USAID Launches Resource Guide for Family Planning

Peggy D'Adamo

USAID | Technical Advisor

Selamawit Desta

USAID | Research Utilization Intern

Over the last year I worked with my USAID colleague, Shawn Malarcher, and with an outstanding intern who is currently an MSPH candidate at Johns Hopkins Bloomberg School of Public Health, Selam Desta, to develop a guide to tools and resources to support family planning programming and advocacy in the field. Selam interviewed USAID health officers based in the field and Washington-based staff who regularly provide technical assistance to field programs to find out what they felt were their primary needs for information and resources related to family planning.  She also identified a number of possible resources, reviewed each of them and organized them into this guide, which we have titled USAID Resource Guide for Family Planning.  

--Peggy D'Adamo

We had heard from our staff in the field and from our partners that field-based staff has information needs that are often time-bound and urgent while, at the same time, they have little time for research or synthesis.  In addition, many of them find it hard to keep up-to-date with the tremendous amount of information, tools, and resources that are currently available.  We also learned that there is a broad spectrum of technical understanding of family planning among some of USAID field staff, and that they may not necessarily be familiar with the standard resources that those of us working in this field for years take for granted.  We also knew that field staff needs access to some specialized information and resources related to program design and to family planning compliance, which is often difficult to find on the USAID website or Intranet.  So, we developed this guide in two versions – one directly targeting our own mission-based staff and another with more general resources.  The guide posted here on the K4Health site is the more general version.  I’m delighted to share it with K4Health’s audience now.

MCH Worker in Nepal

A maternal and child health (MCH) worker in Nepal educates mothers on family planning and MCH issues. The worker uses short folk songs and local examples to illustrate the contents of her health messages and encourages mothers in every way.

 
© 2009 Dushala Adhikari, Courtesy of Photoshare

This 32-page guide is divided into eight sections and is designed to pull together in one place key tools and resources, that can largely be used with minimal additional technical assistance or resource requirements, needed in managing a family planning program for USAID.  An overview of each section is provided below:

Section I:  Gives background information on the guide itself – what is included and why, and an overview of how it is organized. 

Section II: Contains some key advocacy resources that answer the question: Why invest in family planning?  The resources included in this section are designed to provide general information on the importance of family planning, as well as describe some key USAID achievements in family planning.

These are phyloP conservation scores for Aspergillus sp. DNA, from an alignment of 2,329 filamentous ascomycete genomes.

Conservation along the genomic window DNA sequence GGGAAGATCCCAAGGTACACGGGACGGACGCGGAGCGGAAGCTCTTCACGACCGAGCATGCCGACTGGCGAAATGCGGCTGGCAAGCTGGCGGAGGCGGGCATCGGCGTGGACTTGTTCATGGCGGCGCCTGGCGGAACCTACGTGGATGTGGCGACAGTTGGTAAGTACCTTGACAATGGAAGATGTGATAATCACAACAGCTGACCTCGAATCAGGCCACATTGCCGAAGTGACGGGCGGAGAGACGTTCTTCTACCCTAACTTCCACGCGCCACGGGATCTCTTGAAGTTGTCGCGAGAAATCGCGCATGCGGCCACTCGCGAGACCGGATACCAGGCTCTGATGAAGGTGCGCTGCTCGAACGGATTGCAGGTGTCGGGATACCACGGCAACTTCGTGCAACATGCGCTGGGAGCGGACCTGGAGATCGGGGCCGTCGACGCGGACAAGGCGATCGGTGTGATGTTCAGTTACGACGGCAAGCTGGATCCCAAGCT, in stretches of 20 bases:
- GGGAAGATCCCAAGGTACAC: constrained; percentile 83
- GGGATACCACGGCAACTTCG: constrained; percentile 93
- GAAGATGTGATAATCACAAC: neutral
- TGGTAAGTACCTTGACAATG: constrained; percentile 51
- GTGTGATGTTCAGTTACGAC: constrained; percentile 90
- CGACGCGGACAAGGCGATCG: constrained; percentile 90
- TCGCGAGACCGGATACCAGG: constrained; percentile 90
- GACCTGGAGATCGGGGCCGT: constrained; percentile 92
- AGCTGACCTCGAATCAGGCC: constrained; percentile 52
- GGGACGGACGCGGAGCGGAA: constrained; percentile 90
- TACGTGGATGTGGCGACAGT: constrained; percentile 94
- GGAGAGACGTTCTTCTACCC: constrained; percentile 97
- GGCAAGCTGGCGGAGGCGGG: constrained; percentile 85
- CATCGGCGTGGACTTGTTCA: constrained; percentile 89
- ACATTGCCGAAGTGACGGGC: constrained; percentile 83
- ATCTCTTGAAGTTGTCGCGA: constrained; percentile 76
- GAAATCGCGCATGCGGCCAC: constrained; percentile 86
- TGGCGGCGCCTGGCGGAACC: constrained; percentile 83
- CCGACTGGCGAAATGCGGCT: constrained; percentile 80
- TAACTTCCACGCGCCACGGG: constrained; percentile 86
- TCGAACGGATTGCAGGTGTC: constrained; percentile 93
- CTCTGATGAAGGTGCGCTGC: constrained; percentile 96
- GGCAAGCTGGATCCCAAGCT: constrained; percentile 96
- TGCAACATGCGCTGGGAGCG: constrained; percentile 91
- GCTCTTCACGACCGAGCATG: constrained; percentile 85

Section III: Lists the technical priorities of USAID’s Population and Reproductive Health (PRH) Office with links to resources on each. This section also includes a summary of the Office’s strategic framework and brief descriptions of key initiatives: Global Health Initiative, A Promised Renewed, and Family Planning (FP) 2020.

Section IV: Includes a list of USAID priority countries for family planning, maternal/child health, and PEPFAR as well as a complete list of the current global projects funded by the PRH Office, with contacts and links to websites where possible. 

Section V: Focuses on the evidence for what works most effectively in family planning and includes additional information on High Impact Practices in Family Planning (HIPs) Briefs, including related tools and resources on the HIPs, and Elements of Success in Family Planning.

Sections VI and VII are the meat of the guide.  Section VI includes links to a series of tools regarded by technical experts and family planning programmers to be those that, if utilized and implemented correctly, can yield far-reaching results in family planning success. These tools are presented for technical areas such as male involvement, client centered programming, leadership and management, youth, costing, scale up, mobile services, and specific contraceptive methods.  Also included are links to lessons learned documents and briefs in family planning programming.

Section VII: Contains information on common family planning indicators, program evaluation tools, USAID family planning compliance materials and legislative guidance, resources on integration of services, sustainability, gender integration, private sector engagement, the SEED programming model, and the ‘Guide to Fostering Change.’

Section VIII: Includes a list of policy and advocacy related resources that are designed to inform national family planning guidelines and policies and provide resources for interactions with Ministries of Health.

Section IX: Provides links to a number of key websites with family planning resources.

We plan to promote the guide extensively within USAID through our Intranet, SOTA meetings, and network of country support teams.  If you think the guide is useful, please add a link to it from your own website (pointing at http://www.k4health.org/resources/usaid-resource-guide-family-planning), post it on your organization’s Intranet, and share it with your country offices.  We plan to update the guide on an annual basis.